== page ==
Federal and Postal Disability Retirement: Beyond the MSPB

With certain notable exceptions (e.g., documents which could not be obtained prior to or during the Hearing; an SSDI approval which was awarded after the close of the record, etc.), the Hearing which is set for the Merit Systems Protection Board (better known by its acronym, the “MSPB”) is the time and place to prove by a preponderance of the evidence that a Federal or Postal employee is eligible to meet each of the legal criteria in a Federal Disability Retirement case.

MSPB Hearings for Federal Disability Retirement applications are performed telephonically; but beyond the time to submit all additional medical documentation and have any witnesses testify, it is the time to set the stage for a future Petition for Review (PFR) or an appeal to the U.S. Court of Appeals for the Federal Circuit. Any legal issues concerning the eligibility criteria, accommodations, sufficiency of medical documentation, etc., needs to be argued at this stage of the process, in order to be able to make the argument later that the Administrative Judge committed “legally reversible” errors in his or her Initial Decision on the case.  As with anything well-built, a solid foundation must be prepared, and in the arena of legal battles, the introduction of clear legal precedent is what establishes the foundation for a future appeal.

Sincerely,

Robert R. McGill, Esquire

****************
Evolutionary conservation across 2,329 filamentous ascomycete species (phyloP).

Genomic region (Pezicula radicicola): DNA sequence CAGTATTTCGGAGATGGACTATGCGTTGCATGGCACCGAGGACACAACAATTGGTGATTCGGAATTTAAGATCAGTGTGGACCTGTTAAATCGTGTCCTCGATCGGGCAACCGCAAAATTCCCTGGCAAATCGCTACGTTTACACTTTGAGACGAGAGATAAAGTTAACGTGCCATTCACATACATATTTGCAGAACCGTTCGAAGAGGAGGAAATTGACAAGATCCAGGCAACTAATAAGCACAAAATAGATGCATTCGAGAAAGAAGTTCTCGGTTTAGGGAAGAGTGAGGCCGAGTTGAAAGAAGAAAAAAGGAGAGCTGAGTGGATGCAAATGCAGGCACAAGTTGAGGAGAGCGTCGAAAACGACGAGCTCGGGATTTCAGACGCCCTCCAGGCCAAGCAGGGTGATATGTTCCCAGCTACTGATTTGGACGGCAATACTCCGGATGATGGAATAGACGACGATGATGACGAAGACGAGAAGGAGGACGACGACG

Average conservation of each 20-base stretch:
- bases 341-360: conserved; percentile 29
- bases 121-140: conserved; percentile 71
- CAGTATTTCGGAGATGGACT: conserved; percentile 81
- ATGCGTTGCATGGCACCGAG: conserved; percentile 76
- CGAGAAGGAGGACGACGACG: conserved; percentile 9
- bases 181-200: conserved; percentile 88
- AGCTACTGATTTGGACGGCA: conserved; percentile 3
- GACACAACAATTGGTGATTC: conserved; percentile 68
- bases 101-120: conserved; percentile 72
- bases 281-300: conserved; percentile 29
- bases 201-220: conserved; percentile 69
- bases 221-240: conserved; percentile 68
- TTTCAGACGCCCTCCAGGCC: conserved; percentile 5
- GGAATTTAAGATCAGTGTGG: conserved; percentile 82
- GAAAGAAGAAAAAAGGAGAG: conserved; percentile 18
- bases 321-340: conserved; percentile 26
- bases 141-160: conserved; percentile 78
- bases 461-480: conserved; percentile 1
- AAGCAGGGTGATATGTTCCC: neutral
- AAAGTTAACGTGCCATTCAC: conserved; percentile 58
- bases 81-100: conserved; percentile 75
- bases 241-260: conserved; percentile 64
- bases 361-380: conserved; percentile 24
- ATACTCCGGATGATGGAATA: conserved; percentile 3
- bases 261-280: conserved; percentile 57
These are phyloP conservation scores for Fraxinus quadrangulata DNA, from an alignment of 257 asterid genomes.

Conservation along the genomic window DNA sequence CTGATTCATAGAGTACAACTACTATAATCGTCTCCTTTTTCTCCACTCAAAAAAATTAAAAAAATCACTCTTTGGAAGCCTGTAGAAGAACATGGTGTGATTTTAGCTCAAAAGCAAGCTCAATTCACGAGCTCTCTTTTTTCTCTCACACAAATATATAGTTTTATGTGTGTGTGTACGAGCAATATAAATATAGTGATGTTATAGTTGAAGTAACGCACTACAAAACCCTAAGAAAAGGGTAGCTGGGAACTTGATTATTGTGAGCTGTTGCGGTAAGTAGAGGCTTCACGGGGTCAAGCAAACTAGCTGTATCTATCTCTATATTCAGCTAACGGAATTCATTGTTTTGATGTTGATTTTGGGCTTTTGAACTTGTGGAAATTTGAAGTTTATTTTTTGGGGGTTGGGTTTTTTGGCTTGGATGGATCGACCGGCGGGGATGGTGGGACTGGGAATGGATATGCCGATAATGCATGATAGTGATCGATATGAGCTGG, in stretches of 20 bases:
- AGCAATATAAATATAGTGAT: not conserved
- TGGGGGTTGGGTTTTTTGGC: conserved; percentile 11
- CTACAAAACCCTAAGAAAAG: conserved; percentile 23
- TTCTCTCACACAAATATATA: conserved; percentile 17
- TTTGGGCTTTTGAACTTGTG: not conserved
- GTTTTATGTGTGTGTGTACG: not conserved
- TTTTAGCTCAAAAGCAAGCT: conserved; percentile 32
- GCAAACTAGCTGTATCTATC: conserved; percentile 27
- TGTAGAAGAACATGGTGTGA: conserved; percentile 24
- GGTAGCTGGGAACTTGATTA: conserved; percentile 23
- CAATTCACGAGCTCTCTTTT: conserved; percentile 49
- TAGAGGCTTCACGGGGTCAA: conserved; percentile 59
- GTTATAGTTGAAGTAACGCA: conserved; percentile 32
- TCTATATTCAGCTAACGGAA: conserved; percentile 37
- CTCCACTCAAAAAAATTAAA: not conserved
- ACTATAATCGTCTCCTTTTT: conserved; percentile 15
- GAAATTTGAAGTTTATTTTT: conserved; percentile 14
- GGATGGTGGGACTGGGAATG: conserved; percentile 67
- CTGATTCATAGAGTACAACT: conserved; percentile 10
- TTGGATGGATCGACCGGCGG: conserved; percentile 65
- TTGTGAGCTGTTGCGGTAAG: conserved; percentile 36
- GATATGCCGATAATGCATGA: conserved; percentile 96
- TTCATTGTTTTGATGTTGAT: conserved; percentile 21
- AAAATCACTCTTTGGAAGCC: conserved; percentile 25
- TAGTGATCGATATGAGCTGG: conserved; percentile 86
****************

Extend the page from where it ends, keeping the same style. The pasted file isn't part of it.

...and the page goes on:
Federal Employee Medical Retirement: Preparing for an MSPB Hearing

There is a singular focus when preparing for a Hearing at the Merit Systems Protection Board:  that of persuading and convincing an Administrative Judge that you have proven, by a preponderance of the evidence, that you are entitled to Federal Disability Retirement benefits.  Of course, as I have often pointed out in the past, the full and complete preparation for an MSPB Hearing should have come about throughout the first two stages of the process — in the initial application for Federal Disability Retirement, and in responding to the Office of Personnel Management at the Reconsideration Stage of the process.  The fact that the Office of Personnel Management denied a case twice does not mean that the Applicant or his/her attorney did anything “wrong”; rather, it merely means that the Office of Personnel Management was wrong twice over.  Beyond the singular focus upon the MSPB Administrative Judge, there must be a multiple focus before the actual day of the Hearing:  Prepare, prepare, and prepare.  That means:  Go through the Agency records with a fine-toothed comb; prepare by anticipating any cross-examination questions which OPM may have; prepare the witnesses; prepare the closing argument.  Preparation is the key to every litigation, and a Hearing before the MSPB Administrative Judge is no different.

Sincerely,

Robert R. McGill, Esquire